Anti-AIDS Pill, Vaginal Gel Unsuitable For Africa: Study

Jon Herskovitz, Reuters, March 4, 2013

Trying to prevent HIV infection through vaginal gels or daily tablets has proven ineffective in the southern African region ravaged by the disease because people did not use the medicines properly, a study released on Monday said.

A ground-breaking study issued in 2010 indicated a vaginal gel containing an HIV drug can sharply reduce infections in women who use it before and after sex.

However, a test of the gel and two types of anti-HIV pills among more than 5,000 women in South Africa, Zimbabwe and Uganda showed that, based on blood tests, more than 70 percent did not use the medication as instructed.

“We are obviously disappointed in the results. We were very hopeful that these products, which we know have been effective in other studies and clearly have a lot of promise, would work,” Jeanne Marrazzo, a researcher on the project for the University of Washington, told reporters in a teleconference.

“Women did not use consistently any of the products. Adherence was very low,” said Marrazzo, part of the project known as the Vaginal and Oral Interventions to Control the Epidemic (VOICE).

HIV/AIDS experts said the results showed how important a factor human behavior is when devising ways to prevent HIV.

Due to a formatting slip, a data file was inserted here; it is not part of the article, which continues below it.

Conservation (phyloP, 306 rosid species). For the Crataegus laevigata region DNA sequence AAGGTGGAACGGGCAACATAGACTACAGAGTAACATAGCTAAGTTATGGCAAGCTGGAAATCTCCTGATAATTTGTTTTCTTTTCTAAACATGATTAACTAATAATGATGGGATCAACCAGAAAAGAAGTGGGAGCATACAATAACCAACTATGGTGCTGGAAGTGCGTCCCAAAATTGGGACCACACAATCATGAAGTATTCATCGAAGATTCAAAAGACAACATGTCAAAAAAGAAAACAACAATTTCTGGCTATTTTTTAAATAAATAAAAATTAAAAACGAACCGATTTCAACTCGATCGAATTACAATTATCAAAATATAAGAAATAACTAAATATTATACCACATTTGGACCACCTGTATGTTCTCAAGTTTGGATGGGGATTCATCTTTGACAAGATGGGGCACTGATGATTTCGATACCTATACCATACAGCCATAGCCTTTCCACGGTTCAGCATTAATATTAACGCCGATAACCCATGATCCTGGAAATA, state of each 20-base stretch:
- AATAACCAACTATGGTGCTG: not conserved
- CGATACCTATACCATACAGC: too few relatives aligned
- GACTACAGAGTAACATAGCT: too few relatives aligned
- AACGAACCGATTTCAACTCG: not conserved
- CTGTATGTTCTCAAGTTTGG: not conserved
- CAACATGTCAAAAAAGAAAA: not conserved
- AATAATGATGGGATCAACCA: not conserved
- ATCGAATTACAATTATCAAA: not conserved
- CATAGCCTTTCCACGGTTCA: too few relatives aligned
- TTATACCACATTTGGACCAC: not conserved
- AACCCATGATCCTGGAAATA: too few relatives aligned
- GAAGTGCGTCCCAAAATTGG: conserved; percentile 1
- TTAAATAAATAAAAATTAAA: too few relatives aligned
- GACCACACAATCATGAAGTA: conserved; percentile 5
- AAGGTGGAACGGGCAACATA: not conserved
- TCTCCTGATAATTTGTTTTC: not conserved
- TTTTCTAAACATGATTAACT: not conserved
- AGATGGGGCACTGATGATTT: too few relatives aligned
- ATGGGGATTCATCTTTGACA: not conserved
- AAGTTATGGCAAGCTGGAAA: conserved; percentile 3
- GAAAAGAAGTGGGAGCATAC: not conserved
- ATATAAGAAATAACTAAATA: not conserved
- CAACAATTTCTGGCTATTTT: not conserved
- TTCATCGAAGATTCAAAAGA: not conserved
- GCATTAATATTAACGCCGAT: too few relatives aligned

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East and southern Africa are the areas most heavily affected by the HIV epidemic. Out of the total number of people worldwide in 2009 living with HIV, 34 percent were in 10 countries of southern Africa, according to the U.N. Programme on HIV/AIDS.

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The three-year study that started in September 2009 tested a daily tablet called Truvada, which was approved for HIV prevention in July 2012 by the U.S. Food and Drug Administration after it was shown to significantly reduce the risk of HIV infection when used as a preventative measure.

The gel with a drug called tenofovir, which a previous study showed reduced HIV infections in women by 39 percent over two and a half years, and an oral tenofovir tablet were also tested.

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“We need to rethink the design of these intervention trials . . . in healthy people because it is difficult for anybody to take a pill or anything every day, particularly when you are healthy and do not feel that you need a drug,” said Marrazzo.

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